Tips on ApplyingPosted by John Kuckens in Graduate Admissions on Feb 20, 2014
Something many prospective students worry about in the application process. I wanted to share with readers what it was like for me. I've seen a great technique in my supervised fieldwork called "kid-speak." When teaching in a group setting, the teacher has the directions repeated to the class by a student in the group. The children hear the adult language boiled down and synthesized by a peer. Now the directions are in "their" language. Consider this post a kind of "kid-speak" for graduate level students!
I started my application process to Bank Street in the fall of 2011, and finally finished everything about March 2012. I was accepted later in the spring of 2012. I could have submitted in February to begin that summer, however. It is perhaps ironic that although I blog and rely on technology in my everyday life, I preferred to submit a paper application. While there were many components of the application, they are neatly laid out for you. I made a little checklist and just ticked off each step as I completed it.
One of the more challenging was tracking down transcripts from previous institutions. I have two undergraduate transcripts, and one transcript from a previous graduate institution. I called in to Bank St. a few times to ensure all the transcripts made it in. Make sure you have no outstanding fees at the previous institutions.
The next challenge was deciding who would be a reference (.pdf). I chose a previous vice-principal I worked with in Connecticut, the CEO of the private school I worked for at the time, and the principal of that school as well. I delivered everything to them, including stamps and addressed envelopes. I also spoke personally with them or called on the phone ahead of time to make sure they were willing to do it! I told them a bit about the program I was applying to, and chatted a bit about some good experiences together that might be good to talk about in their letter. I wasn't exactly coaching them into writing something, but these are all busy people and I think they appreciated some ideas to work with before they wrote.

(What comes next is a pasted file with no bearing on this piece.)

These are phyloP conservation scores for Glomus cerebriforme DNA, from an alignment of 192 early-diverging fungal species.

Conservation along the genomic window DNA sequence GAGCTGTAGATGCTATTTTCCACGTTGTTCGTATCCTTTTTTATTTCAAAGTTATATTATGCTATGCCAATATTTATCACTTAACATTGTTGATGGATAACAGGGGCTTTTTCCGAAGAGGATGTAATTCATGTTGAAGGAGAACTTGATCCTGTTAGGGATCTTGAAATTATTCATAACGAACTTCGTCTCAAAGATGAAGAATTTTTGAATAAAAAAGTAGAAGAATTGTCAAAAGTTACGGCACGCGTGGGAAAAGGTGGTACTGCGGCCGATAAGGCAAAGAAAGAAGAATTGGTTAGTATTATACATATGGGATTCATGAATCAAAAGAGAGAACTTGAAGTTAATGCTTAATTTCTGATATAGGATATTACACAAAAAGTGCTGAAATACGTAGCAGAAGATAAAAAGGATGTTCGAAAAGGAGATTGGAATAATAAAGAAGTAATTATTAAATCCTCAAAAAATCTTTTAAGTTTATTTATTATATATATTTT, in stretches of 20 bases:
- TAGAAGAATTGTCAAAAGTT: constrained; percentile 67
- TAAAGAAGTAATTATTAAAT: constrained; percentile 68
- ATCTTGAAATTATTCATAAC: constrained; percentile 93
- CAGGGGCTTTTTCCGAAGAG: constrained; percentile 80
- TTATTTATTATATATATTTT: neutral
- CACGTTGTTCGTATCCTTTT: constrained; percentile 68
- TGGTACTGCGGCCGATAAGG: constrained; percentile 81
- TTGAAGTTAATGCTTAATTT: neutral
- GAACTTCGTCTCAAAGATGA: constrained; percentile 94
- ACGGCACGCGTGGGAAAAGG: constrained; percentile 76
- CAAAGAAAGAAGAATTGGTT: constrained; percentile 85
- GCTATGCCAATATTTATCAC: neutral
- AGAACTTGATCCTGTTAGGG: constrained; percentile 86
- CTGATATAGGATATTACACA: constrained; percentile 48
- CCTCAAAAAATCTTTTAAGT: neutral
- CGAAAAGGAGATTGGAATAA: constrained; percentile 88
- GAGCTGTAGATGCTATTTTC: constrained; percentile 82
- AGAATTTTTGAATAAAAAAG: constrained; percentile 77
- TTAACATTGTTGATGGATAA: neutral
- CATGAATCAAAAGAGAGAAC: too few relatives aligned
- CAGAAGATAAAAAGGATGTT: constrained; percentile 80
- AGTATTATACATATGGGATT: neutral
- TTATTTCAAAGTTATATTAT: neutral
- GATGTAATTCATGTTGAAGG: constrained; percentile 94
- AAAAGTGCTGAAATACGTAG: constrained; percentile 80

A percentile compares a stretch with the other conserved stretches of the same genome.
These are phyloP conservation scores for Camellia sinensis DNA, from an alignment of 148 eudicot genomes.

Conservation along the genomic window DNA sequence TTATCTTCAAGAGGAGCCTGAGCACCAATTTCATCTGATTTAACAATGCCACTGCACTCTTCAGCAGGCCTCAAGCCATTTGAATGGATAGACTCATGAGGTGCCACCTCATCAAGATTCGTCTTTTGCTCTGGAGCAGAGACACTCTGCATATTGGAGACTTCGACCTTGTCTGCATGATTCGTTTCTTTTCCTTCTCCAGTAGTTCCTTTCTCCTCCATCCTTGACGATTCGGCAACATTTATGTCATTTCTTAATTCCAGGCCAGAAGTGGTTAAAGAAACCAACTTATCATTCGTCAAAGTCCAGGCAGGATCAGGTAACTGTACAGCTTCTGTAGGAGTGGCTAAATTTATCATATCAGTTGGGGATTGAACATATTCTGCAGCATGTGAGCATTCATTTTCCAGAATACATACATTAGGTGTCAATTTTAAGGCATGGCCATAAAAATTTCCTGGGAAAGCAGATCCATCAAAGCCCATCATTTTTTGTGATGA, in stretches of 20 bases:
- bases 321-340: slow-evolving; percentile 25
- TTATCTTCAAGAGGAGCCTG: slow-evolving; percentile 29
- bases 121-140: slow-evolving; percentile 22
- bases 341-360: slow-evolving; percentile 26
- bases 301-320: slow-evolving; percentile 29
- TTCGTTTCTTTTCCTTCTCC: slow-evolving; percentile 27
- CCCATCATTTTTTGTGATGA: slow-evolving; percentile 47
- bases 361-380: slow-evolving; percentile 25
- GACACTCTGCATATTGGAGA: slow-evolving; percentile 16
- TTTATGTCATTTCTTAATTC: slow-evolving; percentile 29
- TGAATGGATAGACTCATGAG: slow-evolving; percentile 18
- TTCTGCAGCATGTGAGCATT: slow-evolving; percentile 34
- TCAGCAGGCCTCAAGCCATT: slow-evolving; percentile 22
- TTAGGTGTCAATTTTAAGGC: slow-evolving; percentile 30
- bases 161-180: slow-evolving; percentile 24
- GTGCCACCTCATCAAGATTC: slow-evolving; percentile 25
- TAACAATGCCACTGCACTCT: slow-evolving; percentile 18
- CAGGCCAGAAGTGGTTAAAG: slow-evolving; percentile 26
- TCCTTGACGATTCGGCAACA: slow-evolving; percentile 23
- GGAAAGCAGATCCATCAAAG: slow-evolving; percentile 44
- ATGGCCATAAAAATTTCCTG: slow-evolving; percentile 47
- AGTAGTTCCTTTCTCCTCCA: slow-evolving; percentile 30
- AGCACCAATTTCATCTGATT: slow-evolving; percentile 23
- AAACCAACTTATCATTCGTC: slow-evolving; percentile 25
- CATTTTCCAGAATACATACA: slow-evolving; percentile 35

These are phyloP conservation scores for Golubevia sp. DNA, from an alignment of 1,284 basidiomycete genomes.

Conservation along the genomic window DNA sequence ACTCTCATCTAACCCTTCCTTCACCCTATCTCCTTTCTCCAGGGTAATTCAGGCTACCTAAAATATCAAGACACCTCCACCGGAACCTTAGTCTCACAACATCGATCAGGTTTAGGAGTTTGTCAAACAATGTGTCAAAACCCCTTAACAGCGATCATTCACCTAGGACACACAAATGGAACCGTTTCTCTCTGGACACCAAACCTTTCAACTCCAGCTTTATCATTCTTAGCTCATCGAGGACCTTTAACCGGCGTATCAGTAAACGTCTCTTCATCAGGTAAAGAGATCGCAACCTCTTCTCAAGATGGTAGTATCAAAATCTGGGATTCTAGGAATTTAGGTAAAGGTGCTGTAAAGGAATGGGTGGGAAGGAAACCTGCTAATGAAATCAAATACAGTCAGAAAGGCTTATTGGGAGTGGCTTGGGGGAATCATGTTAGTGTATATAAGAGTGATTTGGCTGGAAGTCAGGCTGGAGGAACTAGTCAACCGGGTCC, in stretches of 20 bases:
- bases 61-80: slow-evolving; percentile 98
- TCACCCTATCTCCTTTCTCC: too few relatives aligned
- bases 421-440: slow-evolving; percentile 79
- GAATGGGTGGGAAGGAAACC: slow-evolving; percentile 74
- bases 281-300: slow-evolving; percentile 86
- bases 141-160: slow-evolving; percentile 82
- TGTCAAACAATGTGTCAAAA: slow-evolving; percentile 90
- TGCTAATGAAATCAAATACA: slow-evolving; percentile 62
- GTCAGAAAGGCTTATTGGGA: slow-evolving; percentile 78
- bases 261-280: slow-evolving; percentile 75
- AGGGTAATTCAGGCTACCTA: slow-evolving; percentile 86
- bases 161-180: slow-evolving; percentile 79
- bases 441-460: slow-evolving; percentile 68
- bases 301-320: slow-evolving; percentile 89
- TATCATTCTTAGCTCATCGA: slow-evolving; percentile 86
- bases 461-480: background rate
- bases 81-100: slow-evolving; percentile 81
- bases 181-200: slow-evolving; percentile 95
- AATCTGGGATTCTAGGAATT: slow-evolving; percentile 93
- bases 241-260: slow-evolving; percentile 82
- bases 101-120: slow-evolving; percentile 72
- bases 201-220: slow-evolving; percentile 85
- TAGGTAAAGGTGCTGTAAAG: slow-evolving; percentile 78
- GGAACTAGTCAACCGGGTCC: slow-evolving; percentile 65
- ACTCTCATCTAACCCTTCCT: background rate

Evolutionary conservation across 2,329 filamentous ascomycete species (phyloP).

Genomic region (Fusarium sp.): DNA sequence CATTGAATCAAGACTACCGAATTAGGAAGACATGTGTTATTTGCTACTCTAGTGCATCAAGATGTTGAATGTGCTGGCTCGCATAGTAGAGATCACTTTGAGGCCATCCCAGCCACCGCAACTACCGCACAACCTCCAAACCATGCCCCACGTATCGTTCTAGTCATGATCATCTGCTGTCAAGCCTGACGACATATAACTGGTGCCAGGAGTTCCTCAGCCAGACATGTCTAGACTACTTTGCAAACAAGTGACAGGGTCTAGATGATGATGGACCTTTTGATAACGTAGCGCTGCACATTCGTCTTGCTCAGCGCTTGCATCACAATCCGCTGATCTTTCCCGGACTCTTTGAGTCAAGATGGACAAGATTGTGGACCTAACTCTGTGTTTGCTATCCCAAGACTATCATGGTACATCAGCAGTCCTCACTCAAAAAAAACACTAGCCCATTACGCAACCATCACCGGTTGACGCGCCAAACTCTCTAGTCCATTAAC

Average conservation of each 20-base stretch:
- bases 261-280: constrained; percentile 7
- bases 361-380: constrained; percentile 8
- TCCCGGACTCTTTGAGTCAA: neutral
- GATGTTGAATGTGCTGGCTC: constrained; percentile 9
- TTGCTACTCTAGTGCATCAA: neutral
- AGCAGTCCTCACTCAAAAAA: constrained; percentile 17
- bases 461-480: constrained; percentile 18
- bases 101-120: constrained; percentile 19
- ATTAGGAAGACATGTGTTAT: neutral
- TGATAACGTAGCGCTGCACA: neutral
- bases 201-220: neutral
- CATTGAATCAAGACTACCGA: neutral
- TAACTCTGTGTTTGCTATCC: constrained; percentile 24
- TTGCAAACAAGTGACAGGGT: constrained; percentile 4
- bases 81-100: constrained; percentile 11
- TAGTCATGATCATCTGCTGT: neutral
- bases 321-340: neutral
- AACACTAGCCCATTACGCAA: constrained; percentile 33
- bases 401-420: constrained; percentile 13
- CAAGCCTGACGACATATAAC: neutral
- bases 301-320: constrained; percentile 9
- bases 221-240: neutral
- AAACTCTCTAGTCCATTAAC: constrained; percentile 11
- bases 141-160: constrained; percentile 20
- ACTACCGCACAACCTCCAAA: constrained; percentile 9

Bank Street asks applicants to write an autobiography, which is a unique way of getting to know someone. As with any essay, make sure you are answering the question they ask! Here’s a tip: on the application they ask specifically about the ability to “build relationships with children and youth”. Don’t forget to weave this theme into your writing. For example, if you were a camp counselor or a volunteer, write about a specific child who inspired you or was a challenge to reach. What they are looking for in the essay is your ability to reflect thoughtfully about the experience. Be sure to include an updated resume.
Next, I completed my program essay. I stopped in one day after work and received a USB drive from the admission offices. I went to the 5th floor library, found a computer and followed the directions given. Make sure you respond to the right program essay! The questions are similar to the auto-biography, in that you are asked to write about past experiences, but they are more specific to the type of education you want to study.
Finally, I had my interview with the head of the program I applied to. I think the best mentality to have going into the interview is to show yourself off a bit, but also have honest questions to ask. It will really help a lot to check out the website of the program you applied to and think about how it is the same or different from your own experiences teaching or working with kids. Not everything will make sense to you right away—and this can generate some good conversation points for your interview. You might also want to check out the required courses and ask some questions about them, such as "how does this course help me in the field I am going to." Also remember all the basics: eye contact, speak clearly, wear something appropriate.tagged application process, interview tips